The protest song is present still, yet to what extent does its significance reach the alienated world? The medium that transcends form and style seems smothered beneath the illusion of freedom of expression.
The murder of Chilean revolutionary singer Victor Jara may be a nauseating historical crime yet, today, protest singers are still exiled or assassinated in some countries. In the face of such brutal epilogues, the protest song may be mellowing its voice into a more socially acceptable role.
While efforts on behalf of bands and singers might be applauded, such as Bono’s “Make Poverty History”, there is a striking difference between a singer whose life is at risk and another who lives comfortably.
As early as the 1960s, Victor Jara commented about this difference, differentiating between the protest song and the revolutionary song. “The term ‘protest song’ is no longer valid because it is ambiguous and has been misused. I prefer the term ‘revolutionary song’.”
The main difference between the two terms is the background of the singer and his or her philosophy. A protest singer may be inspired by events happening in the world. A revolutionary singer perceives these events as an integral part of their life, and is therefore compelled to influence other sufferers to defy oppression.
Jara was an authentic example of a revolutionary singer. Remaining loyal to his cause, he met his end after the triumph of Pinochet’s military coup — brutally beaten and murdered in the Estadio Chile, the stadium now bearing his name.
A revolutionary till the end, he wrote his last poem a few hours before his death, as his final testimony to the horrors endured by those imprisoned and awaiting their deaths in the stadium.
Historically, the protest song has been a response to oppression and injustice. Many lyrics are left leaning politically, and many protest singers very much associated with maligned communism, such as Cubans Carlos Puebla and Silvio Rodriguez and Chilean group Inti Illimani.
Others are a condemnation of oppressive governments. Viomak, a Zimbabwean singer, was exiled in London for being daring enough to address President Mugabe by name in one of her songs. In a country where freedom of expression is not respected, she recorded two albums on the outskirts of Harare and then fled to Britain, gaining political asylum in 2006.
Not all protest singers are so fortunate. In 1994, Algerian singer Cheb Hasni was shot to death outside his home. Hasni’s songs had already been censored and he had also received threats from Islamic extremists due to lyrics that were perceived as going against Muslim values.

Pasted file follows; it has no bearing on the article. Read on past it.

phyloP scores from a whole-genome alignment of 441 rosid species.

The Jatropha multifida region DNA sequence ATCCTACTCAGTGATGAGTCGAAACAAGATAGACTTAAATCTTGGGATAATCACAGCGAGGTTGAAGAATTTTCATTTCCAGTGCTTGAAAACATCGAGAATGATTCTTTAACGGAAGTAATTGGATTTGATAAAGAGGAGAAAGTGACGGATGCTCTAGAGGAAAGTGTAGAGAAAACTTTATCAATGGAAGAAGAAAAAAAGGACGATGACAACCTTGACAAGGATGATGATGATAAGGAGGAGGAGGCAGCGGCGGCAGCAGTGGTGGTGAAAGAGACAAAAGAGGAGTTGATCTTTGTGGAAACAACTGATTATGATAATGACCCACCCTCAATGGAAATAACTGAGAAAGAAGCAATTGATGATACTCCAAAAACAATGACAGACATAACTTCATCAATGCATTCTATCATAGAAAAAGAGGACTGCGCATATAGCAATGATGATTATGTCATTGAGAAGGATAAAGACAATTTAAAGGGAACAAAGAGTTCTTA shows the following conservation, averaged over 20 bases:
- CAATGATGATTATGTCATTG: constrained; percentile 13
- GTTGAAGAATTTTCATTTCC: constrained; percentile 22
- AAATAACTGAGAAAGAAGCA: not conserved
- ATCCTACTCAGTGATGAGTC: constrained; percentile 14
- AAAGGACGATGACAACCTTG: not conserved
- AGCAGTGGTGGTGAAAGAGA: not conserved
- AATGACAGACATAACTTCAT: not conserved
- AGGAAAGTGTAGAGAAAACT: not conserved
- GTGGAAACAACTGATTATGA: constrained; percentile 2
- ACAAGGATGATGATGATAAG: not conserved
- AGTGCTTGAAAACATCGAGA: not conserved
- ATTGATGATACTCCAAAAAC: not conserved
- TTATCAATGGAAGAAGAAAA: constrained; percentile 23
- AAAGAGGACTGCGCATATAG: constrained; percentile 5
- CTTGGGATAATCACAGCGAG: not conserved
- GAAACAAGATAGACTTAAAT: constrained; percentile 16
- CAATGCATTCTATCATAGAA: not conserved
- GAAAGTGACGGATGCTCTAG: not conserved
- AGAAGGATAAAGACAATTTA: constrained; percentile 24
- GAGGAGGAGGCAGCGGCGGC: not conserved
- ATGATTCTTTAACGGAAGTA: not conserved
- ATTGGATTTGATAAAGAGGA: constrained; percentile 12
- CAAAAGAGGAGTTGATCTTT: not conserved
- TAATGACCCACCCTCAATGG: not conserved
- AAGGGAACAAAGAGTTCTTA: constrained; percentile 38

Other lyrics were a definite stand against the social ills that people were suffering from, such as unemployment, lack of liberty and fear.
With the exceptions of singers who have lived through the terror or oppression, protest singers in democratic countries may be tricked into believing that their system allows their voices to be raised above the rhetoric.
The protest song has been superseded by huge concerts that attract multitudes and are followed by millions on television. Concertgoers are not necessarily activists. The comfort of the concert diverts people’s attention from another form of protest, that of taking the songs to the street in a more vociferous stand.
Commercialising the protest song does not allocate freedom for the singer. In return for publicity, the protest singer falls under the constraints of the music industry, becoming another voice that fades into the crowd.
With decades between the Vietnam War, which produced a notable number of protest singers, Bob Dylan amongst them, and our present reality with the two incessant wars in Afghanistan and Iraq, it is easy to comprehend the similarities between the eras.
The internet allows music to be distributed at a very fast pace. It can be the only outlet for singers who fear retribution, even in exile. But, considering the size of the internet, the message of the protest song may be lost — just another song or video amongst millions.
So, poverty continues to increase, wars ravage countries and people, diplomacy retains its impeccable appearance, and the protest song is muted by consumerism and the alienation that comes with it.
At a time when the world is in desperate need of positive change on numerous fronts — environmental, political, social — we might be in need of protest singers more than ever. But music’s infatuation with capitalism might yet turn out to be the downfall of ideals that seem to be hibernating and the protest song may have already become disillusioned.